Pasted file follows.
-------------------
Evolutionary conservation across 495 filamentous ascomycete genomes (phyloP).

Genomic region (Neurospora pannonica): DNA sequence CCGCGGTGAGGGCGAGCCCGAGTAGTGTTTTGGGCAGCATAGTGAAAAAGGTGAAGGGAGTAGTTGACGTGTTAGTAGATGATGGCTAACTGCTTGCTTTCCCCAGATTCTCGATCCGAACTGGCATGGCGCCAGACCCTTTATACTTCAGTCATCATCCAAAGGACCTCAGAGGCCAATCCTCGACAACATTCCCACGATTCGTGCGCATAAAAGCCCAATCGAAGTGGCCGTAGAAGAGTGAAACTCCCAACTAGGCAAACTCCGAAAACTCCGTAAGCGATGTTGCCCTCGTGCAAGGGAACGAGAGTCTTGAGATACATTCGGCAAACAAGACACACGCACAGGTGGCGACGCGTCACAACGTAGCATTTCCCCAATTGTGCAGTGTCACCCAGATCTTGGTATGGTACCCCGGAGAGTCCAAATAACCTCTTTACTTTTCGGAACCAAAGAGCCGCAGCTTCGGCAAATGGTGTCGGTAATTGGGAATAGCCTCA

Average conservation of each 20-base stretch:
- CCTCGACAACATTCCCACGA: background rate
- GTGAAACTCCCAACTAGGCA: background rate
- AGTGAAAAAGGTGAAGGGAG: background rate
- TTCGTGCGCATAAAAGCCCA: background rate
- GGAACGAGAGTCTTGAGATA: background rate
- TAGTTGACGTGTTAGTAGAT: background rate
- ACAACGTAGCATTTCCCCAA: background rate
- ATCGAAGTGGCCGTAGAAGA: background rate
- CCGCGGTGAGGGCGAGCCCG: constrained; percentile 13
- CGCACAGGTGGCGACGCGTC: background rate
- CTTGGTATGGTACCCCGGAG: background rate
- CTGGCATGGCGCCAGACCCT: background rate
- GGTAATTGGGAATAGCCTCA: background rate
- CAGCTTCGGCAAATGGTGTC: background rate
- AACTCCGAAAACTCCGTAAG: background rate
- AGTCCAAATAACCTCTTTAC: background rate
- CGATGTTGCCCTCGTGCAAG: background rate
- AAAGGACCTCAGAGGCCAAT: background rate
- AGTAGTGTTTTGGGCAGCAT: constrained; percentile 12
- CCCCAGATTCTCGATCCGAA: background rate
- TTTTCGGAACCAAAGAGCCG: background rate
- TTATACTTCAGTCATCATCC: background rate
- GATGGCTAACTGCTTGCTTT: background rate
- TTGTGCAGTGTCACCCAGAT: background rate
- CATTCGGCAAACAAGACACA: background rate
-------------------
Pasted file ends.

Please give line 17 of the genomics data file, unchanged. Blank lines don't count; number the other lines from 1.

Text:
- CAGCTTCGGCAAATGGTGTC: background rate